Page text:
This article previously appeared on News@Northeastern. It was written by Emily Artnsen – contributor.

When Corey Bober and Zack Smith were undergraduate students at Northeastern, they were always working odd jobs to stay afloat financially. Sometimes they did food deliveries. Other times they worked event security. But no matter what, the experience was always ad hoc and disorganized. 

“It was always a very decentralized process,” says Bober, co-founder of Jobble, a company that helps gig workers find work and access benefits. “We'd randomly receive an email about a job, we'd do it, and then weeks later, we'd get a paper check in the mail. That's how we knew technology could help this process.” 

In 2016, Smith and Bober launched Jobble, an app that consolidates short-term contract work opportunities into one easy-to-use database. Today, Jobble has over 5 million users across the United States and over 14,000 partnerships with businesses that advertise job openings on the app. The company currently employs 45 people. 

“At the rate we're growing, we expect to have more than 10 million users by this time next year,” Bober says. 

The app supports many popular contract employers such as Amazon, Uber, and UPS, which is convenient for gig workers—who are often employed by more than one company. Workers can log hours and receive payment from all employers on one app instead of on each individual company's app. 

“We find that gig economy workers usually work for two to three different companies per week,” Bober says. “Jobble is the aggregated place for them.” 

The app is free to use for workers and charges a fee for businesses that advertise job listings. Because gig workers typically don't have access to benefits such as health insurance, Jobble also consolidates resources for workers on the platform and provides discounted benefits. 

While Bober and Smith, the CEO of Jobble, were still at Northeastern, they started a Jobble-like business for students to find event-related part-time work such as security and furniture assembly. Though the staffing agency, called Collegiate Contact, lacked the centralized technological features of Jobble, it sparked the idea for what is today Smith and Bober's full-time job.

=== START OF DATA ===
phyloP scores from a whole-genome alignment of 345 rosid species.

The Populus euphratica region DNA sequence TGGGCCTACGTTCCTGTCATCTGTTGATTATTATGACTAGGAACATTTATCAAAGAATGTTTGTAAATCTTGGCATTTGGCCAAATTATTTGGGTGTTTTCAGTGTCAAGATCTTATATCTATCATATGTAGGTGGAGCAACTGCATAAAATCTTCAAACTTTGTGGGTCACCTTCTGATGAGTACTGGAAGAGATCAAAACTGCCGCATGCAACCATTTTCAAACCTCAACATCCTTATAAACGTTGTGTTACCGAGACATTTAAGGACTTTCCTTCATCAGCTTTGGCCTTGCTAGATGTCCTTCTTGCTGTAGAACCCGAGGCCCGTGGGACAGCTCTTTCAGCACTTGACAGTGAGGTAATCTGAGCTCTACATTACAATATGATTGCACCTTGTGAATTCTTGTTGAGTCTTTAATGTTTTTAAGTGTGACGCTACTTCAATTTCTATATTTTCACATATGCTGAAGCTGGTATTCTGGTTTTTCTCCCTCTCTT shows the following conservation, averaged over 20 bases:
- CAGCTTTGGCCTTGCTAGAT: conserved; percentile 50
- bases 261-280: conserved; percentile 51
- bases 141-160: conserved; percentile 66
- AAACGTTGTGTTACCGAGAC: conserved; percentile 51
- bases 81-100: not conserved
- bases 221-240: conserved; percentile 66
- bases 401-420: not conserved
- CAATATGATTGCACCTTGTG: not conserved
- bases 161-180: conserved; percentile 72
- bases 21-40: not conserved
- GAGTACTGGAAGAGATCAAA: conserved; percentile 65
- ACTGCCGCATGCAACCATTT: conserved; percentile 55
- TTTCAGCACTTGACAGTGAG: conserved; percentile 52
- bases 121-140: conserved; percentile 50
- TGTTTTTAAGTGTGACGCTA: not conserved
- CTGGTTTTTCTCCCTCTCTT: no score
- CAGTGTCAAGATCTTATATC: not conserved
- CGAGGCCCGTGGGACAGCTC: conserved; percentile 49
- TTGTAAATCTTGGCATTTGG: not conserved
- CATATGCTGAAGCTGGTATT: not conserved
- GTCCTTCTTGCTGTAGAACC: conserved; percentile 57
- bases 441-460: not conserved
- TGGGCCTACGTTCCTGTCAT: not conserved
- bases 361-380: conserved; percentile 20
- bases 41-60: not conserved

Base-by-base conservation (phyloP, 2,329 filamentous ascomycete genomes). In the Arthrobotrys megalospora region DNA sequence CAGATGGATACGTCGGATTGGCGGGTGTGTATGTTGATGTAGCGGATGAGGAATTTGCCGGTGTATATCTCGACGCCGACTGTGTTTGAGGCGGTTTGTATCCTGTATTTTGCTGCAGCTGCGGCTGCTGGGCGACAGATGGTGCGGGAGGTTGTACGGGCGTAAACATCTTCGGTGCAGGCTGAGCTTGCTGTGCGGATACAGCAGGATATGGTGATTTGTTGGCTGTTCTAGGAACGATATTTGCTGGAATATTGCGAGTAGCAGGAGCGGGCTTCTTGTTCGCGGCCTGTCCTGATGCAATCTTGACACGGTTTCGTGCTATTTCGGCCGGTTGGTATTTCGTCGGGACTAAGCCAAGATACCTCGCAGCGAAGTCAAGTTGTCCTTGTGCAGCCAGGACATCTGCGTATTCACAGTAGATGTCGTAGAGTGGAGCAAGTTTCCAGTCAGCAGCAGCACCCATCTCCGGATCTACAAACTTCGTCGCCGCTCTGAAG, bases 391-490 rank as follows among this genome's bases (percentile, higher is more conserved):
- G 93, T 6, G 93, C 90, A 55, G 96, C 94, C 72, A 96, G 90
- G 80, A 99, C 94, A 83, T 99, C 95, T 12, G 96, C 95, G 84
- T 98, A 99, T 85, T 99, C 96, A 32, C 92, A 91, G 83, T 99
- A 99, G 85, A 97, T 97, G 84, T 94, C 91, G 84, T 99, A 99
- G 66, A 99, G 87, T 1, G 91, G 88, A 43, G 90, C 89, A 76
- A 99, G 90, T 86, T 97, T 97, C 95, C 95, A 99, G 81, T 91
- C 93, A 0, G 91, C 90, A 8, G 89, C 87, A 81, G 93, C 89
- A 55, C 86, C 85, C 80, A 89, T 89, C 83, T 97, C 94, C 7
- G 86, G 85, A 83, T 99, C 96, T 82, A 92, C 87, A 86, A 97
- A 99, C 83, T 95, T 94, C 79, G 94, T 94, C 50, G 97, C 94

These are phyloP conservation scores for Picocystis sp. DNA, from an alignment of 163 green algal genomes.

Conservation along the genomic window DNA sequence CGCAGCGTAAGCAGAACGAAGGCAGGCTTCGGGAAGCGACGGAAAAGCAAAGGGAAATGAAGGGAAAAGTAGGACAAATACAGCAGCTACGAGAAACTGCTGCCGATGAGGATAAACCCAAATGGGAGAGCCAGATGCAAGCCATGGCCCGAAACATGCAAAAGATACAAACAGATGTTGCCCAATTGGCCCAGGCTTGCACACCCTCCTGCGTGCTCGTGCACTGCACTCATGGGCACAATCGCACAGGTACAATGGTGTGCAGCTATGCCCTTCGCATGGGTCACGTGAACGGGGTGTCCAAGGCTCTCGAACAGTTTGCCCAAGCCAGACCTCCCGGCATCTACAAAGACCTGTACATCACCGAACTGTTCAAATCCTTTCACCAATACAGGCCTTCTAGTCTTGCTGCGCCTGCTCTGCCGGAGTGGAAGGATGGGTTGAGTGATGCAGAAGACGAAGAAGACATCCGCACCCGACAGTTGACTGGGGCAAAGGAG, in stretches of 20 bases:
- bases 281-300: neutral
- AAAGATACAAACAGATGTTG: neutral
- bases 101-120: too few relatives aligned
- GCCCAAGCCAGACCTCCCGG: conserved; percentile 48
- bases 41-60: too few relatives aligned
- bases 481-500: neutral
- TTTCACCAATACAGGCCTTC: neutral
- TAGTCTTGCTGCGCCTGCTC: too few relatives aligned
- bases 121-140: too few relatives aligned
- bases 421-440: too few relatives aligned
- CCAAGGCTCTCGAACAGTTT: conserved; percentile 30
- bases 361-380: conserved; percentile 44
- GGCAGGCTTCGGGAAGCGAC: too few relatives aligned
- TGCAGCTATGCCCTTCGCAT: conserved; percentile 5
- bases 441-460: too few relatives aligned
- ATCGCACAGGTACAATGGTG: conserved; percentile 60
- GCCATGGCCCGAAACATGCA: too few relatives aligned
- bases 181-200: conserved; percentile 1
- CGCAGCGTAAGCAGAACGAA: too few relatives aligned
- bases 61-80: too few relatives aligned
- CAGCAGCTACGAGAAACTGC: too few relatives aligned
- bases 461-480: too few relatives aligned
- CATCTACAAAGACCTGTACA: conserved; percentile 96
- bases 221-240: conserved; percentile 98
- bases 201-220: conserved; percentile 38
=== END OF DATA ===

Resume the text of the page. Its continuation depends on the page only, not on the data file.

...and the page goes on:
In fact, Jobble was incubated in Northeastern's student-led venture accelerator, IDEA. “We were really bootstrapping it to begin with,” says Bober. The pair took full-time tech jobs after graduating from Northeastern in 2012 but worked nights and weekends on Jobble through the IDEA lab. 

Bober says that after the pandemic started, there was a massive uptick in the number of workers using Jobble to find jobs. At the time, most of the job listings on the app were event-focused, a pool of connections left over from Collegiate Contact. But as those jobs shut down because of COVID-19, Bober and Smith had to introduce jobs from different sectors to the app. 

Events now make up less than 10% of the app's repertoire of job listings. “Retail, delivery, restaurant, supply chain work, and warehouse-type jobs are now much more prevalent on the app,” Bober says. 

“Pre-COVID, a lot of these gig workers were looked down upon,” he says. “But now, these people are rightfully recognized as the essential workforce. Those are the people we want to serve.” 

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